by Théo Varlet & André Blandin
adapted by Brian Stableford
cover by Mandy
The owner of the cellar--the English engineer--was the constructor of the machine described by H.G. Wells, and the machine that was resting here in the cellar, perhaps intact and ready to function, was neither more nor less than the famous Time Machine!
In Timeslip Troopers (1923), a squadron of World War I soldiers from the Trenches is transported back to the Spanish town of Valencia in the 14th century where they ally themselves with the Moors to fight the Spanish Inquisition. While it is one of several French novels inspired by H. G. Wells' The Time Machine -- purporting, in fact, to be its sequel -- it has more in common with Mark Twain's A Connecticut Yankee in the Court of King Arthur, in that its timeslipped protagonists set out to use the advantages of modern civilization, but eventually cannot prevail against Dark Age obduracy.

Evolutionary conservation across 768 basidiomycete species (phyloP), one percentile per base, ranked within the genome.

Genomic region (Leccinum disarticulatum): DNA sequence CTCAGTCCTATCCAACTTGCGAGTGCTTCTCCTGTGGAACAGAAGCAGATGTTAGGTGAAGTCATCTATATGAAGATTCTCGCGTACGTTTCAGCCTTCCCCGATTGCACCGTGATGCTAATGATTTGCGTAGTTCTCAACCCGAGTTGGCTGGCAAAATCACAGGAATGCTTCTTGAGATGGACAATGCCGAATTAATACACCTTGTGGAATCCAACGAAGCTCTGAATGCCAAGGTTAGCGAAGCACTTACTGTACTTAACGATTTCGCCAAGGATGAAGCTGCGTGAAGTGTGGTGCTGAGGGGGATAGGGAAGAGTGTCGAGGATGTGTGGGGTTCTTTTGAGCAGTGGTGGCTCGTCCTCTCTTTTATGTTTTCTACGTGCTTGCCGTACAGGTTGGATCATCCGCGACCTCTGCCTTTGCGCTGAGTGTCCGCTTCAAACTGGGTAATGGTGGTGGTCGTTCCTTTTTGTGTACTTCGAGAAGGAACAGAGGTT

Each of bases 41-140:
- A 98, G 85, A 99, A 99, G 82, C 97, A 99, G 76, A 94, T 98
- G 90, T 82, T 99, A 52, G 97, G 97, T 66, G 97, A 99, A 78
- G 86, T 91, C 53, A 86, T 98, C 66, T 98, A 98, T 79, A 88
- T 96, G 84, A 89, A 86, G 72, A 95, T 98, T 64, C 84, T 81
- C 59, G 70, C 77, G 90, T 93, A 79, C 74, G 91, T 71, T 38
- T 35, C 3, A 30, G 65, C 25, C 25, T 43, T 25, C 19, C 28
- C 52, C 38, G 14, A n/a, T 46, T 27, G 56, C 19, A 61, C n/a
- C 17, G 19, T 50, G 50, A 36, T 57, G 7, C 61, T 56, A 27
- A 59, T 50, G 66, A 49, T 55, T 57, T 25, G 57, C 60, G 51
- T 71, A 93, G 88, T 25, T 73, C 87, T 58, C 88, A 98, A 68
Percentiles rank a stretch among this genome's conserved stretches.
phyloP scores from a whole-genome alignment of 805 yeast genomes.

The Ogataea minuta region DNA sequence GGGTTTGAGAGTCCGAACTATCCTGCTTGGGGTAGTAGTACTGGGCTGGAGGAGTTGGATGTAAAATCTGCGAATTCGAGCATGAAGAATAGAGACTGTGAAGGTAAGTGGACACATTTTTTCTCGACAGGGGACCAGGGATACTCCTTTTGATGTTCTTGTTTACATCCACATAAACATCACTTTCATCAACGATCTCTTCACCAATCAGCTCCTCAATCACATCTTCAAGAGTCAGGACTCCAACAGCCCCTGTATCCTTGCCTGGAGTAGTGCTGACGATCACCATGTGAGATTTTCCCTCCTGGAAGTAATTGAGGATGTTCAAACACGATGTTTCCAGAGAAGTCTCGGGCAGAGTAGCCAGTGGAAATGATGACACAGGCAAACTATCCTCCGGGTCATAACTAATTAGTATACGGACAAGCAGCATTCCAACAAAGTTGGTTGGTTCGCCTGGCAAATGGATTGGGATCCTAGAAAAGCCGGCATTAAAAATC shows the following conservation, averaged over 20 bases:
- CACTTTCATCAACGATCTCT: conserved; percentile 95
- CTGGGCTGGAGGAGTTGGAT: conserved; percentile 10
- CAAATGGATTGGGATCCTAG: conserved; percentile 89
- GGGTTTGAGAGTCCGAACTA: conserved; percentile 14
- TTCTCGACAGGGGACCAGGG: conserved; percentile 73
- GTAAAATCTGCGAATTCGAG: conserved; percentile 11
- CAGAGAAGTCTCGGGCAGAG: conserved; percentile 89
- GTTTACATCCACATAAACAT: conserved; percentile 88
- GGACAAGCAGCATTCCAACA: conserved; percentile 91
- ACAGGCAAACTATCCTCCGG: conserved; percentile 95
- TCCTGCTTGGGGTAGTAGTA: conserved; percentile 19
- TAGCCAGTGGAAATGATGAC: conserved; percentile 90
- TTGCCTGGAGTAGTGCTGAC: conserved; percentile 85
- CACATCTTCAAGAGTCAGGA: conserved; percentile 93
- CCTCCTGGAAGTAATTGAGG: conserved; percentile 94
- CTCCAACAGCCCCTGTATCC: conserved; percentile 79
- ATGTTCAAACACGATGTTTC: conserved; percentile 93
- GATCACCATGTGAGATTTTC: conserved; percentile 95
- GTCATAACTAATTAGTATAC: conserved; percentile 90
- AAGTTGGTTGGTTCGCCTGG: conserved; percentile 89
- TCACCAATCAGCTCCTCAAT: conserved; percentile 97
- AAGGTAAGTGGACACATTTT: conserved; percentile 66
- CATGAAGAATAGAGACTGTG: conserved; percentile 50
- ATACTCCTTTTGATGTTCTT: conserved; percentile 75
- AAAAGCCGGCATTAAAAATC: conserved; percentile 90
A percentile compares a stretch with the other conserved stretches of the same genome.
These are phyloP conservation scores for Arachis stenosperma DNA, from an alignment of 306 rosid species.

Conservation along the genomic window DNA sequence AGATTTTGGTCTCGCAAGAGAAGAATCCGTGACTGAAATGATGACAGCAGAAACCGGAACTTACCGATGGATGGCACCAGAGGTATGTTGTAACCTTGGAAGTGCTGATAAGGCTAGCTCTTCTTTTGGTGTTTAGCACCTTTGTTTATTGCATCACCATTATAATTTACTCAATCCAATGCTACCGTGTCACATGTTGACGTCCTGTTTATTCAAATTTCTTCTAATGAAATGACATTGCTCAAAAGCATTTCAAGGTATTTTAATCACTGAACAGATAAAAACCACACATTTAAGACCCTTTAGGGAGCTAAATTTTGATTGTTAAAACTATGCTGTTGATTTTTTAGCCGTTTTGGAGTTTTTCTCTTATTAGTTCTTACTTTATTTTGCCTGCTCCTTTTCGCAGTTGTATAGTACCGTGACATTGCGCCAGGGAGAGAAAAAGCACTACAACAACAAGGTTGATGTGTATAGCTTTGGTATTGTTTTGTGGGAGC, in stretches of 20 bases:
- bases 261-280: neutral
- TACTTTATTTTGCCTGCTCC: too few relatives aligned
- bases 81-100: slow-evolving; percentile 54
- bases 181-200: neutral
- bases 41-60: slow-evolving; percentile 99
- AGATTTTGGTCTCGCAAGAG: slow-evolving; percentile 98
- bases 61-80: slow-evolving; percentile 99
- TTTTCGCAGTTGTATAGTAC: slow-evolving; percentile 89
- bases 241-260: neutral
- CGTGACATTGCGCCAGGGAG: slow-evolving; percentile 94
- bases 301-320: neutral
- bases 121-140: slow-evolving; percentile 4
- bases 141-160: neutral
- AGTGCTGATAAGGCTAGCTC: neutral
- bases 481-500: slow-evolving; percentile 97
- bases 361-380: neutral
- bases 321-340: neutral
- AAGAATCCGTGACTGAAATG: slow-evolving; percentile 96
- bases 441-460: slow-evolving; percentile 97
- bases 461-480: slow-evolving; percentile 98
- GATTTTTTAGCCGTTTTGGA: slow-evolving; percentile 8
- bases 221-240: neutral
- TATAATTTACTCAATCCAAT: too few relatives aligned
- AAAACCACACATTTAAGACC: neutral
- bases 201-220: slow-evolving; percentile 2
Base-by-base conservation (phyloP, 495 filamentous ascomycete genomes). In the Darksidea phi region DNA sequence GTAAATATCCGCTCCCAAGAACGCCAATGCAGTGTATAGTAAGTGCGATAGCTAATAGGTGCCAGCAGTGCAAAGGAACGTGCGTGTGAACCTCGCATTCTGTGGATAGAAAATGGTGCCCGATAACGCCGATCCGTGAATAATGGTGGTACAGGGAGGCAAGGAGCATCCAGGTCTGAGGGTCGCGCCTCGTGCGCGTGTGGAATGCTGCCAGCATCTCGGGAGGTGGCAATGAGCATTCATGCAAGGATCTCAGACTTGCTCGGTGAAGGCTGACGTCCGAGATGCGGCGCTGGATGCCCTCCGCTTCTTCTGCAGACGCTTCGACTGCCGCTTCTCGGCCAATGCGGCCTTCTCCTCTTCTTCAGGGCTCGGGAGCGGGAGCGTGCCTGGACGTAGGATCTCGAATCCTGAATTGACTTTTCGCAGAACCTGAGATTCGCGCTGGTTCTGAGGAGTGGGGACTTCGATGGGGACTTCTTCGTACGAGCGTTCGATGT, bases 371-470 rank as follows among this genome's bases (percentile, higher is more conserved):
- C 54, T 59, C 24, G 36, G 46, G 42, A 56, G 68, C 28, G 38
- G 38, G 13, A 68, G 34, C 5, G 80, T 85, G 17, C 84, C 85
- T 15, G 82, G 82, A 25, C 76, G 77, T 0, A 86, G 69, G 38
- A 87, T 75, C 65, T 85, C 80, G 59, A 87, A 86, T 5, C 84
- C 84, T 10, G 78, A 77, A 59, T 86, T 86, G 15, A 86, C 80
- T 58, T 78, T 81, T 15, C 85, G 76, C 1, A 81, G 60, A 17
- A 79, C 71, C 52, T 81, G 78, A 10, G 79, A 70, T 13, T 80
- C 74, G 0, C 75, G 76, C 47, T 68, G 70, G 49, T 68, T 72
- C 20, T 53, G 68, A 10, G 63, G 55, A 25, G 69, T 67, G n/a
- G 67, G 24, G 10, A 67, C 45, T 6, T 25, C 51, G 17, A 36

Written by the author of The Xenobiotic Invasion and The Martian Epic, Timeslip Troopers is one of the finest romans scientifiques of the period between World War I and the birth of American science fiction. It holds up remarkably well as an exploratory endeavor, and the quality of its cynical black humor is still as fresh as ever.
La Belle Valence [The Beautiful Valencia] (1923)
Introduction and Notes by Brian Stableford.